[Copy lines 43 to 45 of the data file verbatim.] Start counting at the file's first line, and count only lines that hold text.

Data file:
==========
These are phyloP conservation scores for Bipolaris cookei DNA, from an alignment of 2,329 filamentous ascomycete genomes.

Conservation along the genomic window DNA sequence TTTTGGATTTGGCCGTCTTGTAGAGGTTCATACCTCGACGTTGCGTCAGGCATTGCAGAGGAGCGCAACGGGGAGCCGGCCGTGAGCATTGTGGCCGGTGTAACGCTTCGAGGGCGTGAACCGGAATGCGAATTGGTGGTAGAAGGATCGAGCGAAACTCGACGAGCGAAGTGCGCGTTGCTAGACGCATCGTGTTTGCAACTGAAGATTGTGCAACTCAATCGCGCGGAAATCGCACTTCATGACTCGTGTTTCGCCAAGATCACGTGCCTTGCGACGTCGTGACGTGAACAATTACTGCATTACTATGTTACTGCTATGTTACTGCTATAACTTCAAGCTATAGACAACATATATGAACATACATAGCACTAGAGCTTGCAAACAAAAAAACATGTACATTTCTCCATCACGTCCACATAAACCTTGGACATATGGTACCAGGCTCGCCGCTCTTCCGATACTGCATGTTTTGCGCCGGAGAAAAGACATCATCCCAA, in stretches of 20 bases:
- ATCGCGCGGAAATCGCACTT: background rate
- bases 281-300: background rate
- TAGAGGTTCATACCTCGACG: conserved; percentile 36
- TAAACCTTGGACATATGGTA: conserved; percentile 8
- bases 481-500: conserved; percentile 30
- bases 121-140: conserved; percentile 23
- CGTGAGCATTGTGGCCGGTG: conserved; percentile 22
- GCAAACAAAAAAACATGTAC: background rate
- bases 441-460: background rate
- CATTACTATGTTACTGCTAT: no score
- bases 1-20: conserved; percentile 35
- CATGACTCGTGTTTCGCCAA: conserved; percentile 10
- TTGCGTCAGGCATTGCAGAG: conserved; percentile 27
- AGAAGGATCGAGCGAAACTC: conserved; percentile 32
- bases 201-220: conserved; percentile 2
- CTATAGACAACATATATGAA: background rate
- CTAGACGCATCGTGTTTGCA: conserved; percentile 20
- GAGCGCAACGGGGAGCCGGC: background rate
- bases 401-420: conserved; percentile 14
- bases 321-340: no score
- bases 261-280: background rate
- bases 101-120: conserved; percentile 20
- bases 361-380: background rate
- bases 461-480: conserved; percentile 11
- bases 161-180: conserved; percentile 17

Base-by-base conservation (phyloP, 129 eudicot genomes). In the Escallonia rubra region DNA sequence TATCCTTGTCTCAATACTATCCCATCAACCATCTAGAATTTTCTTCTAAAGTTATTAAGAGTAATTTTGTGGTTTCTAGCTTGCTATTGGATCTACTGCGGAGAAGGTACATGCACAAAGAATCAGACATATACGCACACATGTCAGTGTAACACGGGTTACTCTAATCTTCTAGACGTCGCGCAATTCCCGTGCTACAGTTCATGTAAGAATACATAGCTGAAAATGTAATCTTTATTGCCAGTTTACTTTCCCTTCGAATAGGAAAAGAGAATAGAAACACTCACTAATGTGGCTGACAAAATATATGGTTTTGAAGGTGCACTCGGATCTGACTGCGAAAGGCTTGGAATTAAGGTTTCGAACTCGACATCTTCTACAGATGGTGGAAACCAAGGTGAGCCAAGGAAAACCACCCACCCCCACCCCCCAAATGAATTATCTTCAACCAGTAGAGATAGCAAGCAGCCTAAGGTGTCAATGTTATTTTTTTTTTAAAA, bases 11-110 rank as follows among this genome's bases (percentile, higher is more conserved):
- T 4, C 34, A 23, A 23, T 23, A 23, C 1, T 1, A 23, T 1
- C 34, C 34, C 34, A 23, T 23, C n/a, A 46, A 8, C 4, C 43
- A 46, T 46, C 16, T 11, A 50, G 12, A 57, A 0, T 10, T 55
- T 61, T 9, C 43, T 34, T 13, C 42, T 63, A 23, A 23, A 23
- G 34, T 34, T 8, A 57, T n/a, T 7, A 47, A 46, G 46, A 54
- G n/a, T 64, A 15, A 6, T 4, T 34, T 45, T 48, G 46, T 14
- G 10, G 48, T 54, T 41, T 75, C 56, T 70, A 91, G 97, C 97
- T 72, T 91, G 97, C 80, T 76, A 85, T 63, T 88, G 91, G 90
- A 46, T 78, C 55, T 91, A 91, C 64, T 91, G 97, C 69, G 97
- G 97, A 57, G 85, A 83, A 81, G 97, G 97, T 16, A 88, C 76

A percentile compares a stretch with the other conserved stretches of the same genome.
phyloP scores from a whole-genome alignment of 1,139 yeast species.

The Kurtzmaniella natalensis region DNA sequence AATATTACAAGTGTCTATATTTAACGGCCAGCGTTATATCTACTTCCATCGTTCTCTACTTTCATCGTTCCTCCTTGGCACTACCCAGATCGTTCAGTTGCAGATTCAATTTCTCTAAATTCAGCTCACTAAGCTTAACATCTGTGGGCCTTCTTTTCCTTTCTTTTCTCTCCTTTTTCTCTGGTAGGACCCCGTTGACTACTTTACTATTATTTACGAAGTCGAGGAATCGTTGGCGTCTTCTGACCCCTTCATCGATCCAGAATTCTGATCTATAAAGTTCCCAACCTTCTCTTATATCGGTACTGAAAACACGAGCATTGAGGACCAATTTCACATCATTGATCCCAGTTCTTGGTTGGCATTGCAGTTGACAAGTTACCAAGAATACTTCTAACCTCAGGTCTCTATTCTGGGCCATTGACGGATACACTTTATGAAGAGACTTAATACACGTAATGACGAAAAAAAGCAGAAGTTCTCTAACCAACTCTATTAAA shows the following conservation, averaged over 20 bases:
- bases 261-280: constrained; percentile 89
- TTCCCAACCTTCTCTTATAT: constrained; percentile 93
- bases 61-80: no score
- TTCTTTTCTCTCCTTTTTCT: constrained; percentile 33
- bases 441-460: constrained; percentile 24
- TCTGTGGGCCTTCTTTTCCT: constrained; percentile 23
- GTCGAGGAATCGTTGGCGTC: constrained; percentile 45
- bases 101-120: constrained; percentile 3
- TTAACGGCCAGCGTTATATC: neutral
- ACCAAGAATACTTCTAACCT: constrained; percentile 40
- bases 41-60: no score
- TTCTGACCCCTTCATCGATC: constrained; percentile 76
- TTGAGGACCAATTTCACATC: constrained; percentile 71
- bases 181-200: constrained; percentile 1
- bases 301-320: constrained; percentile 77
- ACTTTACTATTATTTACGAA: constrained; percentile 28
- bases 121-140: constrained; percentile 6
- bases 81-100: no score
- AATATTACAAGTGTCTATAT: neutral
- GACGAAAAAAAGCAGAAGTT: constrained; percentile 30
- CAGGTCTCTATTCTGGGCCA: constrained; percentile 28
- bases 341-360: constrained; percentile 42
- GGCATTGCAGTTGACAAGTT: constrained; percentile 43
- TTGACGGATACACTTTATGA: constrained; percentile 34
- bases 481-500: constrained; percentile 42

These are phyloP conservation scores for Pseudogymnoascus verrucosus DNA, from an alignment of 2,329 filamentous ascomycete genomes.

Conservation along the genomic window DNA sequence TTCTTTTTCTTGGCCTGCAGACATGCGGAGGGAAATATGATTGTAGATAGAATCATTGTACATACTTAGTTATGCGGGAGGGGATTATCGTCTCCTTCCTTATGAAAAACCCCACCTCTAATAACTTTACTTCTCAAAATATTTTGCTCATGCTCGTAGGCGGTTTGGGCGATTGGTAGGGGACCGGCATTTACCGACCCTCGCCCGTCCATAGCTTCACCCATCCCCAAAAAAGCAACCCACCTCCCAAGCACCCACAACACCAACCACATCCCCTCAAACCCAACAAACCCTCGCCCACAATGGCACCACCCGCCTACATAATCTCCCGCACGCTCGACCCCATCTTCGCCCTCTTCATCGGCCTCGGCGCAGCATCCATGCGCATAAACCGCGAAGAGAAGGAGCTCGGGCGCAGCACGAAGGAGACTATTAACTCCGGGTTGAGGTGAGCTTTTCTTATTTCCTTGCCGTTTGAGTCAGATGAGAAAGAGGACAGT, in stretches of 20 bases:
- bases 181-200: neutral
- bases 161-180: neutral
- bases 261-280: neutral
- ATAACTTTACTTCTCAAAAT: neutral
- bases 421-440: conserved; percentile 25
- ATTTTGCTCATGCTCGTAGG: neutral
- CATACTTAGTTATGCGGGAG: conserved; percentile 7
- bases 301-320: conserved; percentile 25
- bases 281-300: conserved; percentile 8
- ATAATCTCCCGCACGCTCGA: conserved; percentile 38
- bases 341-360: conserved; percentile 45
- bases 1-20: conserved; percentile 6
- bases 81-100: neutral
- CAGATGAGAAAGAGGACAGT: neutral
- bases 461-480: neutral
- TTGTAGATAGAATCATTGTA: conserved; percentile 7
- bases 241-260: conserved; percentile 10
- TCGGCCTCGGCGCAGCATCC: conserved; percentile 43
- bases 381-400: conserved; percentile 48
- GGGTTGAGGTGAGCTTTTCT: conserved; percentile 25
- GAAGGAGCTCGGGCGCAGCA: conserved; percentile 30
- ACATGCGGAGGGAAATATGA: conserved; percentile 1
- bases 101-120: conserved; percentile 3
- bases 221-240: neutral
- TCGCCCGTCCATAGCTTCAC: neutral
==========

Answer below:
- TTCCCAACCTTCTCTTATAT: constrained; percentile 93
- bases 61-80: no score
- TTCTTTTCTCTCCTTTTTCT: constrained; percentile 33